英语原文共 3 页
Collaborative Creativity in STEAM- Narratives of Art Education Students#39; Experiences in Transdisciplinary Spaces
Current efforts to promote STEAM (STEM Arts) education focus predominantly on how partnering with the arts provides a range of benefits to STEM students. Here we take a different approach and focus on what art and art education students stand to gain from collaborating with STEM students. Drawing on a variety of student field texts, we present three visual-verbal, constructed narratives of art education students who, in the context of a transdisciplinary design studio, were challenged to experiment with collaborative forms of creative thinking. Their stories point to STEAM as an opportunity for art students to question the notion of the lsquo;lone artist,rsquo; reflect upon the tension between product and process, and expand disciplinary-based understandings of creative thinking. These potential benefits align with contemporary visual arts practices that strive to move beyond the individual and embrace dialogue, collaborative action, and interdisciplinarity as vital aspects of the creative process.
I like the idea of collaborationhellip;because it pushes youhellip;
It#39;s a richer experiencehellip;.
Frank Gehry (2008)
As an art educator, I am relentlessly intrigued by the idea of creativity. Both engaging in artmaking and watching others create over the years has impelled me to consider how individuals conceive of creativity, how they see themselves as creative beings and, perhaps most importantly from my perspective as an educator, the facets of what and how we teach as supporting studentsrsquo; creative development. During the fall of 2012, I was afforded the opportunity to teach, along with co-author Nicki Sochacka, a STEAM (an acronym for Science, Technology, Engineering, Art, and Mathematics)-inspired course referred to as the Transdisciplinary Design Studio at a research university in the southeastern United States. It was in the context of this formative experience that I, as both a teacher and researcher with an interest in visual-verbal methods of analysis, became attuned to the notion of collaborative creativity—how individualsrsquo; creative processes enmesh and collide as they endeavor to reach new and shared understandings. In particular, when the semester ended and I began to analyze the studentsrsquo; field texts as part of my dissertation research, I was provoked by the way the creative process, often characterized and understood as an individual pursuit, was described by many of the students as a collective action that emerged as they explored design challenges within interdisciplinary groups. Perhaps it is unsurprising that this notion was not immediately visible to Nicki and me while we taught the design studio. As Eisner (1960) pointed out, it is difficult to see the creative process “qua process” (p. 28). Instead, he wrote: “We must infer the nature of the process from what we can observe” (ibid.). In line with Eisner, it was through a post factum visual-verbal analysis of a collection of the studentsrsquo; visual-verbal artifacts from the course that Nicki and I were able to observe the studentsrsquo; narratives of creativity and the creative process. These narratives painted a unique and unexpected picture of STEAM as a space that cultivated a collaborative approach to creativity.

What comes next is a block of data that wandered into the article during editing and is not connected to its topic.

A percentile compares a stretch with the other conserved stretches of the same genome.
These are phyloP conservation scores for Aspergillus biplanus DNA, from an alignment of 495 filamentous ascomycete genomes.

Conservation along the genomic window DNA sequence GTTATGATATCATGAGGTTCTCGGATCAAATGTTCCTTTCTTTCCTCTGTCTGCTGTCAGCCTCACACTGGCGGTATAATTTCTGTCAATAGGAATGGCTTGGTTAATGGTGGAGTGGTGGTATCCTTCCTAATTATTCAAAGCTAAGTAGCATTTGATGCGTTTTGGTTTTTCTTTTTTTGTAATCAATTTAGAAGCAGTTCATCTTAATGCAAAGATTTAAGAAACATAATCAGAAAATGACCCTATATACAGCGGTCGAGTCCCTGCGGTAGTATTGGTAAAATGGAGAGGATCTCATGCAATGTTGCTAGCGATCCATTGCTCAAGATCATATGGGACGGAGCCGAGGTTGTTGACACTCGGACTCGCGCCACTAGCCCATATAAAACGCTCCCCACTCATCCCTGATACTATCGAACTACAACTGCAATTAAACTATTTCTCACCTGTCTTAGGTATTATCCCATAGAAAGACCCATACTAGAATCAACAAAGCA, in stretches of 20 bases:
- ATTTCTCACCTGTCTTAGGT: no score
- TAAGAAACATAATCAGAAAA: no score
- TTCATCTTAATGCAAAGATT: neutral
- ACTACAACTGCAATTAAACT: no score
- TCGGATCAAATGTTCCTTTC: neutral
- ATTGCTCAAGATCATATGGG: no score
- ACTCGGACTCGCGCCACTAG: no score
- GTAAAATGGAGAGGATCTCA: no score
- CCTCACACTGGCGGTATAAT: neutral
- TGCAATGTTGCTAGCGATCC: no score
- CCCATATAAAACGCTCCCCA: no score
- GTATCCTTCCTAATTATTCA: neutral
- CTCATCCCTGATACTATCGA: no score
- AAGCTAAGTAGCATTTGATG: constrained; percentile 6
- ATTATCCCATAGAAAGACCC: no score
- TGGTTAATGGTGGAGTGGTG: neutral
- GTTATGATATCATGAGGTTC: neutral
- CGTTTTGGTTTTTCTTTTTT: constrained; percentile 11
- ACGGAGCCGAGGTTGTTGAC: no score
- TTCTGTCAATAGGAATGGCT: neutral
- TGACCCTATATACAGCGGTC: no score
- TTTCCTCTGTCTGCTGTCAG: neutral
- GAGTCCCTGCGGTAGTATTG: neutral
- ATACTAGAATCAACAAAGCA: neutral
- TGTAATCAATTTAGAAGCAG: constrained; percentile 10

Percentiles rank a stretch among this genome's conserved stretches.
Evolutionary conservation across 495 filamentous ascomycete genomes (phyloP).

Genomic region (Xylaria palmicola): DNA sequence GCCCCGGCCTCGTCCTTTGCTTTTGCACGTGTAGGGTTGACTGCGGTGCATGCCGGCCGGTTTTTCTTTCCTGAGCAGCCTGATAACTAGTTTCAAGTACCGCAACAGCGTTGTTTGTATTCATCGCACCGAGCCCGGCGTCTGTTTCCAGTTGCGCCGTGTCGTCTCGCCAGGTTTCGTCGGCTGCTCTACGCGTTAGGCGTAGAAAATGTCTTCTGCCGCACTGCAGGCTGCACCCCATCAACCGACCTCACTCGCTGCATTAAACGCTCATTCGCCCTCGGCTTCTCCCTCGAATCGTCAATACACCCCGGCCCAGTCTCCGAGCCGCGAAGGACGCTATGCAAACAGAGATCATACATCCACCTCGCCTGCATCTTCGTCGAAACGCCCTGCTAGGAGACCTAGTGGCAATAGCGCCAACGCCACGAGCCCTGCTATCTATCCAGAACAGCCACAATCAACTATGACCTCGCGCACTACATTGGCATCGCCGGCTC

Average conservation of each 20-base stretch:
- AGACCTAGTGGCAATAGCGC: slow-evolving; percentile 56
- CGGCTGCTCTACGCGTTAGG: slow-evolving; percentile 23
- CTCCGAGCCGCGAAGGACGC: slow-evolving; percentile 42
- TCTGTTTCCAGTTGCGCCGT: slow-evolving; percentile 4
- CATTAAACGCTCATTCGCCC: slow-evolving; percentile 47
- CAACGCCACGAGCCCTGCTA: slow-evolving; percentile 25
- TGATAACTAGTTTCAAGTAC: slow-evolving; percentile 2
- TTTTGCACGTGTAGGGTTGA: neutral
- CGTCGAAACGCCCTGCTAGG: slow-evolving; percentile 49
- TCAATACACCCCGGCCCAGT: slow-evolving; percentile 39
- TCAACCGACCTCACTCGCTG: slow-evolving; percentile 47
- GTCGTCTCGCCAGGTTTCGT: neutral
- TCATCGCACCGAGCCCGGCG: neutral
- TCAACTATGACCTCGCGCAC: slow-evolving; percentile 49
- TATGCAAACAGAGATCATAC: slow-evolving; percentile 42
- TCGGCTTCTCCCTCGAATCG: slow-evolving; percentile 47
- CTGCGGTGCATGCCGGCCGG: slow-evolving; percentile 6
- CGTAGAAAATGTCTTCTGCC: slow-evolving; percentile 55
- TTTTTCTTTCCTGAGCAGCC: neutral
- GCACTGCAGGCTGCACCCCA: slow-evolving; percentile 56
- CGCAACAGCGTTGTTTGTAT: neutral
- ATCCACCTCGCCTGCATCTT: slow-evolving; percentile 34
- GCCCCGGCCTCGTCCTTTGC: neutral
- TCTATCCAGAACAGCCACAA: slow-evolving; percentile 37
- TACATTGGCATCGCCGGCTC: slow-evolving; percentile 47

In this article, my co-authors and I draw on a variety of student field texts to present three visual-verbal, constructed narratives of art education students who, in the context of the Transdisciplinary Design Studio, were challenged to experiment with collaborative forms of creative thinking. This unique visual-verbal methodological approach (Guyotte, 2013) afforded us the opportunity to consider how students told stories of their interdisciplinary collaborative experiences and how those experiences impacted their perceptions of creativity. Their stories have important implications for art educators, proponents of STEAM education and, more broadly, for society where the need to find collaborative and creative solutions to complex challenges is becoming increasingly critical.
The belief that learning is a sociocultural and co-constructed activity (Vygotsky, 1978) is often cited as the impetus for fostering collaboration in the classroom. Through such collaboration, students bring together varied life experiences, knowledge, and approaches to meaning making in the shared pursuit of a learning goal often put forth by the instructor. While the notion of collaboration is not new in educational contexts, it does stand in contrast to many traditional perceptions of the visual arts in higher education. In these disciplinary experiences, students often speak of autonomy in their studio courses—retelling the longstanding narrative of the lone artist, physically or mentally isolated, deeply engaged in her/his own creative process (Thomas amp; Chan, 2013). This perception may be rooted deeply in the American ps